And just what sort of person, do you think, is delivered by the present appointment system then?
I have heard several phenotypes suggested .......

Speaking from Wales where we do elect our bishops, politicians don't generally get a look in .......... But I shall mention your observations to Barry in the morning.

Posted by: Martin Reynolds on Sunday, 6 July 2014 at 12:41am BST

As to David Walker's comment - here in Canada, where we have elected our bishops for years, I have known a few politicians, but I have also known some dedicated pastors. I don't think the proportion of politicians to dedicated pastors is any higher here than in the UK. But I'm at a loss to know how a person would substantiate such a comment, and can only put it down to folks in the C of E not realizing how strange their system looks to most of the rest of the Anglican Communion.

Posted by: Tim Chesterton on Sunday, 6 July 2014 at 9:53am BST

No one has grasped the point that electing bishops is more difficult for women. The recent selection of a woman bishop in Ireland was only because with an electoral deadlock the bishops could intervene and nominate.

In New Zealand women are grossly under represented and it took 25 years to get two women bishops, and there are none in the Maori or Polynesian tikanga.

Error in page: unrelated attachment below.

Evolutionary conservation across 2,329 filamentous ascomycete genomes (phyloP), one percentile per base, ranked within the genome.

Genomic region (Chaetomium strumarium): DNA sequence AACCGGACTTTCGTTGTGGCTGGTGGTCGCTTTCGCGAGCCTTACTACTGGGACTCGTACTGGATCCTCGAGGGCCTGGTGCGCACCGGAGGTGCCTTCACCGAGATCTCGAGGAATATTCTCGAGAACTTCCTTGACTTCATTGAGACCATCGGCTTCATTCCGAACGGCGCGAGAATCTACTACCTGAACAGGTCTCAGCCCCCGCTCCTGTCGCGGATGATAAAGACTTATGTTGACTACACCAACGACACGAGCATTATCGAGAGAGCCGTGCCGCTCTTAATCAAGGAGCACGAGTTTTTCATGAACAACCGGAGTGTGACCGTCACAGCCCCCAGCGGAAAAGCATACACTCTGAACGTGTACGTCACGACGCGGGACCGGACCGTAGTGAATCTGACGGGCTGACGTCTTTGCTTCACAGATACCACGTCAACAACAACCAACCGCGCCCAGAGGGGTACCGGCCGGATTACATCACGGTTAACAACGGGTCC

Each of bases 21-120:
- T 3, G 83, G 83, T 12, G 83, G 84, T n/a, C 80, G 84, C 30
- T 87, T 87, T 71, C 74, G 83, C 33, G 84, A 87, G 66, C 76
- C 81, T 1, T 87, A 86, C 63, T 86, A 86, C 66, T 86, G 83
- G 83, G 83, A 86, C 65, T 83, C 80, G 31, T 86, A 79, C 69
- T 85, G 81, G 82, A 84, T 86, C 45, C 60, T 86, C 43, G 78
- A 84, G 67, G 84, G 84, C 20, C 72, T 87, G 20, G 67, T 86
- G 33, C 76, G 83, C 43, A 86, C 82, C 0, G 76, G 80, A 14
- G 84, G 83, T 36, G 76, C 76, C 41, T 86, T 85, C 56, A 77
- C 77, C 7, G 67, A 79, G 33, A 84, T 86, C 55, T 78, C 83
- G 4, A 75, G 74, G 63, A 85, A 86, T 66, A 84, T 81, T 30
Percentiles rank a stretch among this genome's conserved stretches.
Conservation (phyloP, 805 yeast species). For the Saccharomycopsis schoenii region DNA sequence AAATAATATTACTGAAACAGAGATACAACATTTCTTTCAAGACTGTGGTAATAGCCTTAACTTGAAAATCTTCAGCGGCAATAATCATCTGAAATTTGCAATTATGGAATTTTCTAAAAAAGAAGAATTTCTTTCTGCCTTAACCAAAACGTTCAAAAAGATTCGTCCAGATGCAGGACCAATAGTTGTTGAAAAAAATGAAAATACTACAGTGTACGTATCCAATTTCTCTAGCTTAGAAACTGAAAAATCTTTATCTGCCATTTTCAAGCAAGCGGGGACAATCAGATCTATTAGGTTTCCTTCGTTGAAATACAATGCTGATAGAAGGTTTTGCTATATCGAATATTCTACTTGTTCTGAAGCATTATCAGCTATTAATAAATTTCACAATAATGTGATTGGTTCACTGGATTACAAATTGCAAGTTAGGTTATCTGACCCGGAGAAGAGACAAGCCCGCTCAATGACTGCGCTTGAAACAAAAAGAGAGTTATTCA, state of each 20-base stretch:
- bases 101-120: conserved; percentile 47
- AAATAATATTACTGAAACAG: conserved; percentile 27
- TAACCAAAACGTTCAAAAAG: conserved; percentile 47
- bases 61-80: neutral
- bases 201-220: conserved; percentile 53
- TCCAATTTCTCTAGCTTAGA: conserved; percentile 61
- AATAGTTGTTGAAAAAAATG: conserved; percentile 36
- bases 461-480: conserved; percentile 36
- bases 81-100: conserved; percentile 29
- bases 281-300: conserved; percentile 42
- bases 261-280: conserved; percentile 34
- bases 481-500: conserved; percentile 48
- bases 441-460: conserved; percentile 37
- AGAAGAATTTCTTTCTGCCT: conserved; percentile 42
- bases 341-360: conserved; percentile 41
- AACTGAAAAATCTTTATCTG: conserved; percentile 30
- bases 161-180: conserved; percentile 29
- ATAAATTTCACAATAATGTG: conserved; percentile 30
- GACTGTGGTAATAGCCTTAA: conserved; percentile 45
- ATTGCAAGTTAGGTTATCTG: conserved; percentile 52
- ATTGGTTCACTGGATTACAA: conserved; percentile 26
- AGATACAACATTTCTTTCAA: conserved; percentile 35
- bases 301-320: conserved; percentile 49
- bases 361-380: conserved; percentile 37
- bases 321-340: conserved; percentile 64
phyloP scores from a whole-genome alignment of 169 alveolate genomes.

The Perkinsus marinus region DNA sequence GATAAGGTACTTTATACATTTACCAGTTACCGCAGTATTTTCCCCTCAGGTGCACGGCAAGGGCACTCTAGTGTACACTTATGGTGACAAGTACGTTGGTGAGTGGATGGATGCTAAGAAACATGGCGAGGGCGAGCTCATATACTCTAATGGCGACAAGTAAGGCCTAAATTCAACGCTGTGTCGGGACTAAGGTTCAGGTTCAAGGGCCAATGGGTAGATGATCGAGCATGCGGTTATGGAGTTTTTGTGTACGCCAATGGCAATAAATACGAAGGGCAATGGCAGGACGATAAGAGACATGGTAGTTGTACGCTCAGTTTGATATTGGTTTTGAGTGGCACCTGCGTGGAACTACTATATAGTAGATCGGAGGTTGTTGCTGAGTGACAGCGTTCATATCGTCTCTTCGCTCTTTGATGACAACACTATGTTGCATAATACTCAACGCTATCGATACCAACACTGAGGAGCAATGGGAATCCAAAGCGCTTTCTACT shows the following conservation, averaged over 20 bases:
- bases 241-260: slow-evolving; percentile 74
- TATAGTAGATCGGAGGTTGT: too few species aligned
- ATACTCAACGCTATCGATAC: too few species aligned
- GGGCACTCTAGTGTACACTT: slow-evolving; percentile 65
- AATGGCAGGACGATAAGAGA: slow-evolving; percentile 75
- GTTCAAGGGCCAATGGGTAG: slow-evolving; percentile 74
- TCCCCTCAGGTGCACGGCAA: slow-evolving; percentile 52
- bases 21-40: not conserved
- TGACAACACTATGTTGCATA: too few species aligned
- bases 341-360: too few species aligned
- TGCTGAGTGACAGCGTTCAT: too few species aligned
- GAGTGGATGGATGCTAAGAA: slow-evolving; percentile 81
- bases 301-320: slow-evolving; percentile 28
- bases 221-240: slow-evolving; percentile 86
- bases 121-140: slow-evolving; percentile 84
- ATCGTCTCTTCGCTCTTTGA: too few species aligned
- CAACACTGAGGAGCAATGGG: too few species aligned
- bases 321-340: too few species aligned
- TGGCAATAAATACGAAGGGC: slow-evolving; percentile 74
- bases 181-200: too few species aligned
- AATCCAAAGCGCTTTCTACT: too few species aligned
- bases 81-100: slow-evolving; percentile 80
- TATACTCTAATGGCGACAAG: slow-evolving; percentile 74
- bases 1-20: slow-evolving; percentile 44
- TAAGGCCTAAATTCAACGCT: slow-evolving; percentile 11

Posted by: robert ian Williams on Sunday, 6 July 2014 at 2:25pm BST

Pete Broadbent's solution is something I have been banging on about for some time. There is absolutely no reason why there should not be back-to-back meetings so that central members (whose calendars are the most pressed) deal with two vacancies at the same time. It is very rare that the CNC makes a meaningful annual report to the General Synod. It is too late for questions to be put down now (maybe there are some on this vital subject) but if I was there this weekend I would want to be calling officials to account. It would not work to have a central member pool from which to draw. The key person in the process is the Archbishop of the province concerned with the vacancy.

Posted by: Anthony Archer on Wednesday, 9 July 2014 at 8:23am BST